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DoD Experts Testify on Much-Improved Troops' Chem-Bio Defense Gear

By Gerry J. Gilmore
American Forces Press Service

WASHINGTON, March 19, 2003 – American troops deployed overseas for the war against Iraq are much better equipped to deal with possible chemical or biological attacks than their Gulf War predecessors, DoD experts said on Capitol Hill today.

"I can assure you our war fighters are much better prepared to fight and win in a weapons of mass destruction environment than they were in 1991," Dr. Dale Klein, assistant to the Secretary of Defense for nuclear, chemical, and biological defense programs, remarked to members of the House Armed Services Terrorism Subcommittee.

The U.S. government has warned Iraqi dictator Saddam Hussein and his military commanders not to use chemical, biological or nuclear weapons of mass destruction against U.S. or coalition troops, the Iraqi population, or neighbors in the event of war.

If Iraq does deploy WMDs against U.S. or coalition troops, American officials have said that swift and severe retaliation would follow.

Yet, even if Saddam resorts to a chemical or biological attack, "our war fighters are prepared to continue on their mission and enforce the U.N. resolutions and assure us that weapons of mass destruction will not be in Iraq under a future regime," Klein emphasized.

U.S. troops deployed to the Gulf have "the best equipment in the world" for use against chemical and biological weapons, noted Army Brig. Gen. Stephen Reeves, program executive officer for chemical and biological defense.

Reeves displayed an improved protective mask and over garment, a skin decontamination kit, an automatic injector device for use against nerve agents, anti-chafing lotion for use with the suit, a hand-carried radiation detection device and more.

The new mask "is a substantial improvement" over previous masks carried by troops during the 1991 Gulf War, Reeves pointed out.

It closely conforms to the shape the wearer's face for a better seal and comfort, he explained, and "protects against all known - and suspected -- biological and chemical agents that are in the Gulf today."

The new mask's lenses are anti-fogging for improved vision, Reeves pointed out. It also provides some ballistic protection, he added, and can be adjusted for drinking from a canteen while being worn.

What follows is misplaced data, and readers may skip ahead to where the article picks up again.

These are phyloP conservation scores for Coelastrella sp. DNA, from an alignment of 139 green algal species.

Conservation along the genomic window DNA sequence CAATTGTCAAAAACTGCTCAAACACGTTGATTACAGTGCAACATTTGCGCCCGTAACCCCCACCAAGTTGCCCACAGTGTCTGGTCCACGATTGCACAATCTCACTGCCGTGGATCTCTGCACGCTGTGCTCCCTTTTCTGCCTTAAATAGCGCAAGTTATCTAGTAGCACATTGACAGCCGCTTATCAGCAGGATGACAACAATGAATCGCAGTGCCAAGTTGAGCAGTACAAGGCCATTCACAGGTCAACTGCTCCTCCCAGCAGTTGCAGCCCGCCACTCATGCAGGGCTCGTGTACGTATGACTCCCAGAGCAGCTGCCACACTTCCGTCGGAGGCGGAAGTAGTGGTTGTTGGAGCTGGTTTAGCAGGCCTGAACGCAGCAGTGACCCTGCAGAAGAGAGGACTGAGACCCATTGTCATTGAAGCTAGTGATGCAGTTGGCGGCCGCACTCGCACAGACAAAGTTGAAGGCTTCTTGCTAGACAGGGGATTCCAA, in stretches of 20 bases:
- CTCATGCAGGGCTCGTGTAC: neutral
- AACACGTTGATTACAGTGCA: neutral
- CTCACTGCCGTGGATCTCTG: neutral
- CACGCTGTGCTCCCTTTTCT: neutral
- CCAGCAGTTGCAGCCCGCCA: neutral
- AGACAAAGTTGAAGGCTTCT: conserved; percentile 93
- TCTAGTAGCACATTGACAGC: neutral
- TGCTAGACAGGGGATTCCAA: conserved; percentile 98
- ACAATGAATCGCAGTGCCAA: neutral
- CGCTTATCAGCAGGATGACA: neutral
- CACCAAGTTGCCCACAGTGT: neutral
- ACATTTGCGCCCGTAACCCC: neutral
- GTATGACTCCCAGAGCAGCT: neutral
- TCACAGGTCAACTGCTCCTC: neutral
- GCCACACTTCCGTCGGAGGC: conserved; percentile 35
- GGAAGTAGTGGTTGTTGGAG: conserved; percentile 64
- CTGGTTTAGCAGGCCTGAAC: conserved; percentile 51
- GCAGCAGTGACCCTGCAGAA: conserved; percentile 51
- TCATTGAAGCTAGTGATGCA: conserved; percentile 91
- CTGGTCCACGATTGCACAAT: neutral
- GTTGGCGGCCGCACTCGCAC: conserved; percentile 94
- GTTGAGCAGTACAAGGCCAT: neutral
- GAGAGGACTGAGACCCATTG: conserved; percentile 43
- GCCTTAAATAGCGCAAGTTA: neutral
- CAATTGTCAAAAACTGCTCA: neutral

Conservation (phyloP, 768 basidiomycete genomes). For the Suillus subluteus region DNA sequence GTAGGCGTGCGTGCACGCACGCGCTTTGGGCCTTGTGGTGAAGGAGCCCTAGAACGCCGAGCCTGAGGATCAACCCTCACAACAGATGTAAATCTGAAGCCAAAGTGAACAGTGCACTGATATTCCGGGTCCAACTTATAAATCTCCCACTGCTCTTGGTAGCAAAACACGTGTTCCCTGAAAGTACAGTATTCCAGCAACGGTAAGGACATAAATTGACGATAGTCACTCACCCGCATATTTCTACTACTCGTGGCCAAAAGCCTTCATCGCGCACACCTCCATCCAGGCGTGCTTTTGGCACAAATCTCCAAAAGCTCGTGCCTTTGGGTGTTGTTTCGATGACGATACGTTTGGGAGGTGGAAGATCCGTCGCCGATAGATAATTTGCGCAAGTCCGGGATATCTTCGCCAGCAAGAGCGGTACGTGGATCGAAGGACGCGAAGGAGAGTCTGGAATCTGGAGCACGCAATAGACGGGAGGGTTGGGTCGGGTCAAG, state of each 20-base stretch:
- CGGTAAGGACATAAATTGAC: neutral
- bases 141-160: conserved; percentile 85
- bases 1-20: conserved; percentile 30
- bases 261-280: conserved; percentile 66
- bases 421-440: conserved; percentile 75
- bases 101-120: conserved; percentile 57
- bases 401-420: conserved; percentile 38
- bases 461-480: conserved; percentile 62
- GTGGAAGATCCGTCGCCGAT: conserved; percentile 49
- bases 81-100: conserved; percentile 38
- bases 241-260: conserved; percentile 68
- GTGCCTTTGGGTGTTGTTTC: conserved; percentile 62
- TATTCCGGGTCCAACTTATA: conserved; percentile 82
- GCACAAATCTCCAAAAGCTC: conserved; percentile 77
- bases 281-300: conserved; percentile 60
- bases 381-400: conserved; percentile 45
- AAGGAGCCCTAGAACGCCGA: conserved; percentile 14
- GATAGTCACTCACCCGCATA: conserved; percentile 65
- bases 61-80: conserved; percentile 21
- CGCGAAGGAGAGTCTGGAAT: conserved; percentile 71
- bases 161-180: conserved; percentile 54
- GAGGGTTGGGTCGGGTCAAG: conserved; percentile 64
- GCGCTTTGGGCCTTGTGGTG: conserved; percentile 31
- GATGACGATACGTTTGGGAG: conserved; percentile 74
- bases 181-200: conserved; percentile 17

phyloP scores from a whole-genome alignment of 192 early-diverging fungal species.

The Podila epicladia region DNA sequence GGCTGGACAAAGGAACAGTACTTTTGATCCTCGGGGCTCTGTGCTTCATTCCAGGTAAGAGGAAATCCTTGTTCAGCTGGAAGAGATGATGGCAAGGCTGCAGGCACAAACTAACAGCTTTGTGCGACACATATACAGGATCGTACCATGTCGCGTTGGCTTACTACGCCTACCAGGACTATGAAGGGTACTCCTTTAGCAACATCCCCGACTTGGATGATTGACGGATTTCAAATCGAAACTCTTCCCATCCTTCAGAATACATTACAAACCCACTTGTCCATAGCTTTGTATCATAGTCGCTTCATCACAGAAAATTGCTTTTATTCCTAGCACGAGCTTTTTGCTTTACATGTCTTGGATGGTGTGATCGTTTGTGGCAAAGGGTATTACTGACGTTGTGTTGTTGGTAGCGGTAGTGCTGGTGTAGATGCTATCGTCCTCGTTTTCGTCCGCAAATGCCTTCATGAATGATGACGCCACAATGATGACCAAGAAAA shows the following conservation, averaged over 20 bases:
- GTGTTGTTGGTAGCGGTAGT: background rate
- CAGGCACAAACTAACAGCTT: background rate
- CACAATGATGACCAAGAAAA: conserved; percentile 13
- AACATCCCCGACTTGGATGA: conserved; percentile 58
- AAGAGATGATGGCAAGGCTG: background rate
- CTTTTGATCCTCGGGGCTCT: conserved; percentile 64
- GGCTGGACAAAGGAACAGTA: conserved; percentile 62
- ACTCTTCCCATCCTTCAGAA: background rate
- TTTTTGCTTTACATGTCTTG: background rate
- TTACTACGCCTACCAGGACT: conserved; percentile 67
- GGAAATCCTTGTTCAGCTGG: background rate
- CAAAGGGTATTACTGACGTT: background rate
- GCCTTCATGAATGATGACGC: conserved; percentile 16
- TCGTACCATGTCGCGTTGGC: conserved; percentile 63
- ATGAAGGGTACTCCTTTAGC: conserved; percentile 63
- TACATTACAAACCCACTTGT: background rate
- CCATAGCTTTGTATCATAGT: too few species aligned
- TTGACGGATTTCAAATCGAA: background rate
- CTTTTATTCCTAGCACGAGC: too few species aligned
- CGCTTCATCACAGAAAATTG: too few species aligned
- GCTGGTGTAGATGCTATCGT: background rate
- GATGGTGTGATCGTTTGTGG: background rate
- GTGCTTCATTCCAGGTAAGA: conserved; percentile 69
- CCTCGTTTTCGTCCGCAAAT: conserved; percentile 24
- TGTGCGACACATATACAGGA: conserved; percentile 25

The filters which should be changed within 24 hours after exposure to chemical or biological agents -- are much easier to replace, too, he pointed out. And the filter canister can be worn either to the right or left, so it doesn't interfere when a soldier aims to fire his or her weapon.

Another product, the Joint Service Lightweight Integrated Suit Technology, also protects against all known or suspected biological and chemical agents, Reeves said. The new suit, he continued, has an integrated hood "so that when you put the mask on you have a completely encapsulated seal."

The new chemical-biological suit, he added, is lighter, more durable, and it can be laundered up to six times.

Reeves said he has personally worn the new mask and suit in 90-degree August heat for six hours in a live chemical agent environment.

"Was it uncomfortable? You bet," the general told the committee members. "Was it survivable? Absolutely.

"We're confident that this equipment works," Reeves declared, noting that each service member in the Gulf is issued two such suits.

With U.S. and coalition troops prepared to operate in a chemical or biological environment, Klein pointed out there are no chemical weapons in the United States, other than those in an obsolete stockpile that is being dismantled.

And the United States has "no biological weapons," he emphasized, noting the U.S. military ceased such a weapons program more than 30 years ago.

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